It is also at this stage when the Coolbox might detect itself becoming empty, and order more alcohol from online delivery services without consulting the user, thus ensuring that it is never empty.
Testing was a fairly simple process when one disregards the difficulty of using the Photon (discussed at the end of this post). We first developed the circuitry on a breadboard for communication with the MQTT broker. A simple circuit was created with which we were able to visualise the connection to the MQTT broker with the flashing of an LED, while an LDR provided us with a method to input data that the firmware could then publish to the broker.
Once we had the network connectivity and data transmission working, it was a simple case of attaching the sensors to the circuit.
And later attaching the circuit to the Coolbox with sensors in their correct places, along with a portable battery pack.
The inside of the box is quite ugly, but for a Prototype it is completely functional!
Potential Future Development
Taking the Coolbox beyond its current scope invites more imaginative interactions between it and things and people it communicates with.
In a fully connected, ubiquitous computing home, the Coolbox has potential to take complete control over the home for the purpose of drinking and socialising. The Coolbox might fully commit to the party that it’s starting by dimming lights, playing music and, possibly, unlocking the front door for easy access for your friends (and anybody else).
The party may not even be necessary, though, in a world where a whole group of friends each own their own Coolbox. In that scenario, posts to social media may not even be necessary, as Coolboxes might up the ante in their attempts to coerce their owner into taking a drink whenever one of their friends has already succumbed to the Temptaion of their own Coolbox. Such interactions have the potential to see one person having a drink leading to many others doing the same, thus resulting in a large group of people all drinking “together” but actually at home alone without any actual social interaction.
Take-aways and Issues
I used a lot of technology in this project that I had never touched before, and I have a few experiences and opinions that I feel are worth reflecting on.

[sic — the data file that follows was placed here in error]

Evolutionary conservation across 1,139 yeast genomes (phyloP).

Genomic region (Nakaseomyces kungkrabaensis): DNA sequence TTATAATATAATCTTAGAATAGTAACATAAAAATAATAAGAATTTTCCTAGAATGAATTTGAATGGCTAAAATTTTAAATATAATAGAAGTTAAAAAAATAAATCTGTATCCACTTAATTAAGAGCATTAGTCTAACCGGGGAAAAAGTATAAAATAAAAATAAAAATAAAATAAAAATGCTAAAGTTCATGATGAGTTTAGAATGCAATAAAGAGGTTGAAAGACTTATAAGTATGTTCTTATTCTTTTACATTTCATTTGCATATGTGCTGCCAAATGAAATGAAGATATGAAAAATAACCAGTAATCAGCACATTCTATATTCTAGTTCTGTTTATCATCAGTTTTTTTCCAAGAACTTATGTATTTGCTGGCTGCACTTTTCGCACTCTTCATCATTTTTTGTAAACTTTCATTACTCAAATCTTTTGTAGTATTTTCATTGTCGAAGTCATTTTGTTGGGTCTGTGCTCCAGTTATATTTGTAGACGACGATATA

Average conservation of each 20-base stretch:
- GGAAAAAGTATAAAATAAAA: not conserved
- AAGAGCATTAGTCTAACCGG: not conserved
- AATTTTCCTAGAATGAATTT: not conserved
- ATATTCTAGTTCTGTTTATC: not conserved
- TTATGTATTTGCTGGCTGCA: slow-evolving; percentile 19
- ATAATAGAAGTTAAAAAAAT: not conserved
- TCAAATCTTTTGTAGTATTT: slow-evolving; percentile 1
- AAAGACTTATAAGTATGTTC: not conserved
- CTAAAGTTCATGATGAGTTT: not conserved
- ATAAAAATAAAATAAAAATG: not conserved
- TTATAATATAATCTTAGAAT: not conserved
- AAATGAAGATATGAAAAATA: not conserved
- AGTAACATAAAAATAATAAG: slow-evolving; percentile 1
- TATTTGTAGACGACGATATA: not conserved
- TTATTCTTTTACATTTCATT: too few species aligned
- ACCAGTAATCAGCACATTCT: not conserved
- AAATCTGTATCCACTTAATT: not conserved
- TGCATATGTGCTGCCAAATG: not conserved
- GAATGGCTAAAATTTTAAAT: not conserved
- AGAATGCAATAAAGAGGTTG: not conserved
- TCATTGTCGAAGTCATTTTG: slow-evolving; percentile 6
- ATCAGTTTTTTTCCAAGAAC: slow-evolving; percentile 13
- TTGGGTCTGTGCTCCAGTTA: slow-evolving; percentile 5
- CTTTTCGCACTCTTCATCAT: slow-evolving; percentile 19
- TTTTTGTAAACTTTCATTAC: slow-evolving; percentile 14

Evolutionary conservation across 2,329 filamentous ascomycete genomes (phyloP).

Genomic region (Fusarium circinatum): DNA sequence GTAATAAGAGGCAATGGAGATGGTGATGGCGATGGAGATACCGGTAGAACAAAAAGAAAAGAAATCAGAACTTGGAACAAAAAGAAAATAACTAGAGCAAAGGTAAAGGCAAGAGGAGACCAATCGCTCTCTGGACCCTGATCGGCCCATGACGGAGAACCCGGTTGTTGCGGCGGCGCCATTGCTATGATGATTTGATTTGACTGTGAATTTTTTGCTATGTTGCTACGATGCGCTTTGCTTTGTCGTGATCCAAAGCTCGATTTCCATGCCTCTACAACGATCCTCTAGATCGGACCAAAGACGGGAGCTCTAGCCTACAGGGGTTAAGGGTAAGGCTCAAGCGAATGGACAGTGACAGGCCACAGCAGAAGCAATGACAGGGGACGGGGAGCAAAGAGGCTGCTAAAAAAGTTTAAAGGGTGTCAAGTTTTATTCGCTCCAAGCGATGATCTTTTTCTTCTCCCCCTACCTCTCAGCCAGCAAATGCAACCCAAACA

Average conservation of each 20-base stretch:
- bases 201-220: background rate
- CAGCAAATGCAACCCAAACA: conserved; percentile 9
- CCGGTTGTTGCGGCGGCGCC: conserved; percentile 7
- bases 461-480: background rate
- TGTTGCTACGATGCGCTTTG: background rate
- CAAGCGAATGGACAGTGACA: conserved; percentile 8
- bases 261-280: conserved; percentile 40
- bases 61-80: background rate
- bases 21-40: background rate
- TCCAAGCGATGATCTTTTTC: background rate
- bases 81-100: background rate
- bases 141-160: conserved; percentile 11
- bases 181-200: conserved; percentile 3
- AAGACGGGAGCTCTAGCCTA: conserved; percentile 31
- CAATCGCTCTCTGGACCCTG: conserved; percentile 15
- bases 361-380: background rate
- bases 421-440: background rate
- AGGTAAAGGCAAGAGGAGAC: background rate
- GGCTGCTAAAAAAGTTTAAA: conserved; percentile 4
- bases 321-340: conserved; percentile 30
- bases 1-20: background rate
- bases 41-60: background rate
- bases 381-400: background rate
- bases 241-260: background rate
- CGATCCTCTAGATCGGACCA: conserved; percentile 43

Firstly, the Particle Photon at first seems like a great little piece of technology. The ability to control the device wirelessly out-of-the-box (i.e. without any additional shields, etc.) is a huge plus over more conventional boards such as Arduino. But the wireless nature of the device also makes development much more of a hassle than its USB-connected counterparts. Debugging on the arduino is generally a simple process of sending data over the serial port to your desktop device, whereas debugging the Photon requires specific lines of code to be written to communicate data across the internet, through Particle’s servers, and back into your mobile application. This process takes time and the value cannot simply be streamed to the device, instead the developer needs to “request” the most updated reading from the device which may have changed considerably between the request being made and the mobile app displaying the response – if it doesn’t return an error. Therefore, while Arduino may be more “bulky” and difficult to set up to communicate over the internet, the development feels much more difficult with the Photon.
Secondly, IBM’s Bluemix platform (specifically the use of Node Red), while vast with a lot of useful features, is not a collaboration-friendly platform. There is absolutely no support for collaborative development in Bluemix’s Node Red application, due to a lack of version control integration and the fact that one person’s changes will often overwrite the changes that another team member has been working on if two people are working simultaneously.
Finally, a major issue we encountered at the end of the project was connection strength. Something we should have tested initially was the ability for the Particle to communicate with the outside from within the Coolbox. As it turns out, perhaps due to the insulation or perhaps because of the multiple layers of thick plastic, the WiFi signal strength between the Photon and our WiFi hotspot was very erratic. Line of sight helped the signal immensely, meaning that the WiFi connection is strongest (and thus the MQTT connection most reliable) when our WiFi hotspot is directly over the Coolbox with an open lid. Perhaps if we had tested this at the beginning of the project, we would have been able to add attach an additional network antenna to the outside of the box to negate this issue.